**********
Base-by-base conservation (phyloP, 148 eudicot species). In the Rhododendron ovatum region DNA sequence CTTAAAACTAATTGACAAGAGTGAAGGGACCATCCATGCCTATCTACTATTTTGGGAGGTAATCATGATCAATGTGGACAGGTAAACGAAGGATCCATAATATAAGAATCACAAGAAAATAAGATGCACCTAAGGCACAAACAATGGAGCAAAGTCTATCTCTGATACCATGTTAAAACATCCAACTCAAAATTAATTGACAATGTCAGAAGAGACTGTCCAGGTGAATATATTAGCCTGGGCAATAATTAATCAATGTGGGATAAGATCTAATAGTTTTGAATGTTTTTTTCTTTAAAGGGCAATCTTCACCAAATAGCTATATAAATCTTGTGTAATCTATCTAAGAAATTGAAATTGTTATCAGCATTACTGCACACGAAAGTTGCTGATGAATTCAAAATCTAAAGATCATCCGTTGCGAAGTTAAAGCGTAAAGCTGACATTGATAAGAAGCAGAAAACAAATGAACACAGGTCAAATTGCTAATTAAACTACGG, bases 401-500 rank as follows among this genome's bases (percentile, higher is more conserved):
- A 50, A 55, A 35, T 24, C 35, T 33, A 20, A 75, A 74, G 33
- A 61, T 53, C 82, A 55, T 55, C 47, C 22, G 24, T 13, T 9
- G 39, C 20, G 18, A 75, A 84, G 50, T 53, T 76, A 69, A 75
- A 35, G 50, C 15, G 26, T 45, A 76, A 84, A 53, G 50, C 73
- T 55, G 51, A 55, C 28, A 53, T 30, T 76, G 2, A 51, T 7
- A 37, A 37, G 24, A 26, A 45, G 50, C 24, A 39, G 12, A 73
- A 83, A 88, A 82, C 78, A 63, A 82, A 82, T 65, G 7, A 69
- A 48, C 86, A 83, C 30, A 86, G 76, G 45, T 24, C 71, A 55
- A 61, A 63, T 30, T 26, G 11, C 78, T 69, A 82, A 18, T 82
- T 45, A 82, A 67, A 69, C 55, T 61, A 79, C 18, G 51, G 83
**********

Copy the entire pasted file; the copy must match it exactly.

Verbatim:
Base-by-base conservation (phyloP, 148 eudicot species). In the Rhododendron ovatum region DNA sequence CTTAAAACTAATTGACAAGAGTGAAGGGACCATCCATGCCTATCTACTATTTTGGGAGGTAATCATGATCAATGTGGACAGGTAAACGAAGGATCCATAATATAAGAATCACAAGAAAATAAGATGCACCTAAGGCACAAACAATGGAGCAAAGTCTATCTCTGATACCATGTTAAAACATCCAACTCAAAATTAATTGACAATGTCAGAAGAGACTGTCCAGGTGAATATATTAGCCTGGGCAATAATTAATCAATGTGGGATAAGATCTAATAGTTTTGAATGTTTTTTTCTTTAAAGGGCAATCTTCACCAAATAGCTATATAAATCTTGTGTAATCTATCTAAGAAATTGAAATTGTTATCAGCATTACTGCACACGAAAGTTGCTGATGAATTCAAAATCTAAAGATCATCCGTTGCGAAGTTAAAGCGTAAAGCTGACATTGATAAGAAGCAGAAAACAAATGAACACAGGTCAAATTGCTAATTAAACTACGG, bases 401-500 rank as follows among this genome's bases (percentile, higher is more conserved):
- A 50, A 55, A 35, T 24, C 35, T 33, A 20, A 75, A 74, G 33
- A 61, T 53, C 82, A 55, T 55, C 47, C 22, G 24, T 13, T 9
- G 39, C 20, G 18, A 75, A 84, G 50, T 53, T 76, A 69, A 75
- A 35, G 50, C 15, G 26, T 45, A 76, A 84, A 53, G 50, C 73
- T 55, G 51, A 55, C 28, A 53, T 30, T 76, G 2, A 51, T 7
- A 37, A 37, G 24, A 26, A 45, G 50, C 24, A 39, G 12, A 73
- A 83, A 88, A 82, C 78, A 63, A 82, A 82, T 65, G 7, A 69
- A 48, C 86, A 83, C 30, A 86, G 76, G 45, T 24, C 71, A 55
- A 61, A 63, T 30, T 26, G 11, C 78, T 69, A 82, A 18, T 82
- T 45, A 82, A 67, A 69, C 55, T 61, A 79, C 18, G 51, G 83